Saturday, 16 March 2013

Why I Blog

The first time I picked up Cosmopolitan, I was about ten years old. In one sitting I eagerly devoured the whole thing, cover to cover. From that moment, and throughout my early teens, I was a prolific devourer of women’s magazines. I loved the glossy pictures of beautiful things and I loved the stories about grown, professional women. By reading these magazines, I thought I was learning what it was like to be a woman.

But as I got older these halcyon-coloured tomes could no longer entertain and inform me as they once had.

Part of this was that I grew up. As a teen, my scrutiny of the articles was obviously limited. As an anthropology undergrad, I couldn’t read articles about how ‘marriage is this’ or ‘families are that’ without dying a little inside. The certainty with which the articles declared things to be a particular way infuriated me, glossing over the diversity and marginalising the dissonance.

But I don’t think it was just me that changed. I genuinely feel like women’s magazines got worse: vapid and patronising. I don’t care about the ‘cute boy at the gym’ because I’m a grown woman and I want a man, not a boy.  Or perhaps, in a radical detour from conventional thought, I’m not thinking about the opposite sex at all while at the gym (I am almost certainly just trying not to fall off the treadmill). I also don’t care whether animal print is ‘totes amaze’ or wedges are ‘defo on trend’; this kind of vocabulary should be reserved for the text conversations of 13-year-olds rather than printed in magazines supposedly aimed at adults. It’s like the magazines no longer respect, or even particularly like, the women for whom they are purportedly writing.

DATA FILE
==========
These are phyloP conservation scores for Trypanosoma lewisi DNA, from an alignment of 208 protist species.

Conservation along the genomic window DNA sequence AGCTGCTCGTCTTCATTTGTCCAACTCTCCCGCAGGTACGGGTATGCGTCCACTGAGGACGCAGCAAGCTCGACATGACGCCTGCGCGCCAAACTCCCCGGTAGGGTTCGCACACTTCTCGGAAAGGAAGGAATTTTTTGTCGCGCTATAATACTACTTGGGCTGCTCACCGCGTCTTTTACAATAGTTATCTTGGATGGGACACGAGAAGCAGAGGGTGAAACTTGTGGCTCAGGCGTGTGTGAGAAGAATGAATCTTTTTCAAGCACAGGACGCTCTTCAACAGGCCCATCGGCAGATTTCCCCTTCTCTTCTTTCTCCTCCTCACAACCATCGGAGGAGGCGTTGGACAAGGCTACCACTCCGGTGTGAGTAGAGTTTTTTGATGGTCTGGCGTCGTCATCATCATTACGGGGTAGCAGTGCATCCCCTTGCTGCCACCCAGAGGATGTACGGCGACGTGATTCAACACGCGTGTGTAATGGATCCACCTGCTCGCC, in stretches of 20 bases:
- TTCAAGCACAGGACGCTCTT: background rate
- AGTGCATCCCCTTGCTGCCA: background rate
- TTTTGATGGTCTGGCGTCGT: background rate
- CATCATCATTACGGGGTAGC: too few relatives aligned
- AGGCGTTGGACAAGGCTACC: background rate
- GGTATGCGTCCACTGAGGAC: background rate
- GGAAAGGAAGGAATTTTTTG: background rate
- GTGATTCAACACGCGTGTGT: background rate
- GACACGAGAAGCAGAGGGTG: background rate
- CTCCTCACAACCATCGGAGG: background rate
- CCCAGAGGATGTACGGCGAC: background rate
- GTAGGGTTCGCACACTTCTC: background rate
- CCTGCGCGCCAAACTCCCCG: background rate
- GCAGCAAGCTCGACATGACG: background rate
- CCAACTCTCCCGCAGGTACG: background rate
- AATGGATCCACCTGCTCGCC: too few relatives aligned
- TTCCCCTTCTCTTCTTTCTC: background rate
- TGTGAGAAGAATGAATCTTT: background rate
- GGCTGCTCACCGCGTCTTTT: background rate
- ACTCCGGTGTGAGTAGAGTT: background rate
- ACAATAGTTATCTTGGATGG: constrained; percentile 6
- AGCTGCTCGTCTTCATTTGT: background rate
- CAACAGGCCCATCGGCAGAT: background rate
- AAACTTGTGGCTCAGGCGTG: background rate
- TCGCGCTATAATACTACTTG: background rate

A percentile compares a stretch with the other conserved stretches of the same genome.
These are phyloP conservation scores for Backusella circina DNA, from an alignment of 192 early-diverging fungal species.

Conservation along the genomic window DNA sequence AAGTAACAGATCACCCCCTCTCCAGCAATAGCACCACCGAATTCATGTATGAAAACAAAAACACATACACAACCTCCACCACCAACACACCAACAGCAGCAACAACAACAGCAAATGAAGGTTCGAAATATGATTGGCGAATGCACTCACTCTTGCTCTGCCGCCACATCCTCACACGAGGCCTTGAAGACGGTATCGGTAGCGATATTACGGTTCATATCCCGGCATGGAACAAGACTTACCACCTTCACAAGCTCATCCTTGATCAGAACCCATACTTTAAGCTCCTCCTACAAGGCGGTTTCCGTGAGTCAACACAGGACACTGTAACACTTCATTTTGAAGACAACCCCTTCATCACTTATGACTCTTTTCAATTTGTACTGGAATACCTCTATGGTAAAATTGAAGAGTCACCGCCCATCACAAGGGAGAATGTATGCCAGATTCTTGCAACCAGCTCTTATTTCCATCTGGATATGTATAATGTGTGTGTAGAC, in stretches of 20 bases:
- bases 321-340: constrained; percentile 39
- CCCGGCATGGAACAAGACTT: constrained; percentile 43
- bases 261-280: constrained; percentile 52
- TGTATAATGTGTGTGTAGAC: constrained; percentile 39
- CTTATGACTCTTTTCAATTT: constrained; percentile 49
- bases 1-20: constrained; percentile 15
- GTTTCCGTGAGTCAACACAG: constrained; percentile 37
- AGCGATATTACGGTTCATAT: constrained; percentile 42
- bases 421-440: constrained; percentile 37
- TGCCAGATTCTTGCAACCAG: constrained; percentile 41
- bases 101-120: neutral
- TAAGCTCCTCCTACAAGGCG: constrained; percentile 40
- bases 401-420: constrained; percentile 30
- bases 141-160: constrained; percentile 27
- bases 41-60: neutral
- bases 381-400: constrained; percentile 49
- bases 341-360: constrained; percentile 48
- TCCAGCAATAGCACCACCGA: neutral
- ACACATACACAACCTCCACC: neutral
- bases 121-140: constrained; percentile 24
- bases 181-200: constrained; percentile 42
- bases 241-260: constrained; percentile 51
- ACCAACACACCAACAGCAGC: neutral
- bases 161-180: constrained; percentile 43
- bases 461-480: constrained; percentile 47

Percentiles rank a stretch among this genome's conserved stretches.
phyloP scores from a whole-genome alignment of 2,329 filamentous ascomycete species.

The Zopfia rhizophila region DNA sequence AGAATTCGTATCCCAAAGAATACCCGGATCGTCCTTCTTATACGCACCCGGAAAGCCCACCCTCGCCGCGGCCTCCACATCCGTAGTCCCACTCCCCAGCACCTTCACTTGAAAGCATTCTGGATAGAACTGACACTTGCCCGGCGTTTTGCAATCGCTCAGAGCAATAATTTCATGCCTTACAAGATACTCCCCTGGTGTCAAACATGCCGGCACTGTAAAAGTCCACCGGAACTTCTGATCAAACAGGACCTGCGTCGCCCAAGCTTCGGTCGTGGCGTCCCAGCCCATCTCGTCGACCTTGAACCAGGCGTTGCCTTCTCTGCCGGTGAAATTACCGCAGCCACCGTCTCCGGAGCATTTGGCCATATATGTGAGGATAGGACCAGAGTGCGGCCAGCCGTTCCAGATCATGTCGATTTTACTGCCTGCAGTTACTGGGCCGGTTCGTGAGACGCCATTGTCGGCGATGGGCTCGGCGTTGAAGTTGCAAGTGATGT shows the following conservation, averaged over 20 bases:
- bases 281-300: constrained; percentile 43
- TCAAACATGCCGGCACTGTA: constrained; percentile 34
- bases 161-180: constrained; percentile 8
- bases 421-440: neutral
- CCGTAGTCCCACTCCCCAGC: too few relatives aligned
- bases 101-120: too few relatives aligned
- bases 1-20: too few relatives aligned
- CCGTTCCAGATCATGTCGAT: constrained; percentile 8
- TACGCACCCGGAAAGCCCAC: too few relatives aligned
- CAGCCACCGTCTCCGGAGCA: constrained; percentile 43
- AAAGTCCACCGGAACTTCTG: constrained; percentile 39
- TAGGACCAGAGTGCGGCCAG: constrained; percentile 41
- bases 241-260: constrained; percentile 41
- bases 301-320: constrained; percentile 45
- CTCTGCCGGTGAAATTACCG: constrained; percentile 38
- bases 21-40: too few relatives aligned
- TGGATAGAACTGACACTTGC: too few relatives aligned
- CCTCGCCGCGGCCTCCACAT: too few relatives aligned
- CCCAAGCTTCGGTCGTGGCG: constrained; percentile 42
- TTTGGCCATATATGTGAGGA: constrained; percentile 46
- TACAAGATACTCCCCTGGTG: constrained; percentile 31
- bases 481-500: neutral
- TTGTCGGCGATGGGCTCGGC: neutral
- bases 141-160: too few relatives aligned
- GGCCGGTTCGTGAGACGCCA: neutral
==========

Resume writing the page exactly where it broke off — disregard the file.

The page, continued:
Into my twenties, the one magazine I still regularly flicked through was Vogue. I persevered with Vogue primarily because it remains more narrowly focused on fashion compared to other magazines, avoiding the almost invariably awful token discussions of ‘women’s interest’ issues. But then, in a recent edition, I came across ‘trad’ being used as an abbreviation for ‘traditional’ when discussing tailored jackets. Something inside me snapped.

I decided that I wanted to create a blog to showcase fashion without being patronising. I wanted to cover a range of topics, recognising that women can like fashion and maintain a genuine interest in a range of issues, in language that didn’t treat readers like children or gloss over complexities. From fashion to feminism, food to photography, I wanted to use this space to share things that I found interesting, challenging or just plain beautiful.

Obviously this blog is new and it’ll take some time for it to resemble what I have in mind. Right now the blog will focus on street style and articles on various topics. Eventually I want to cover runway shows and specific collections.

And so I ask you to be patient and enjoy.

Best wishes,


No comments:

Post a Comment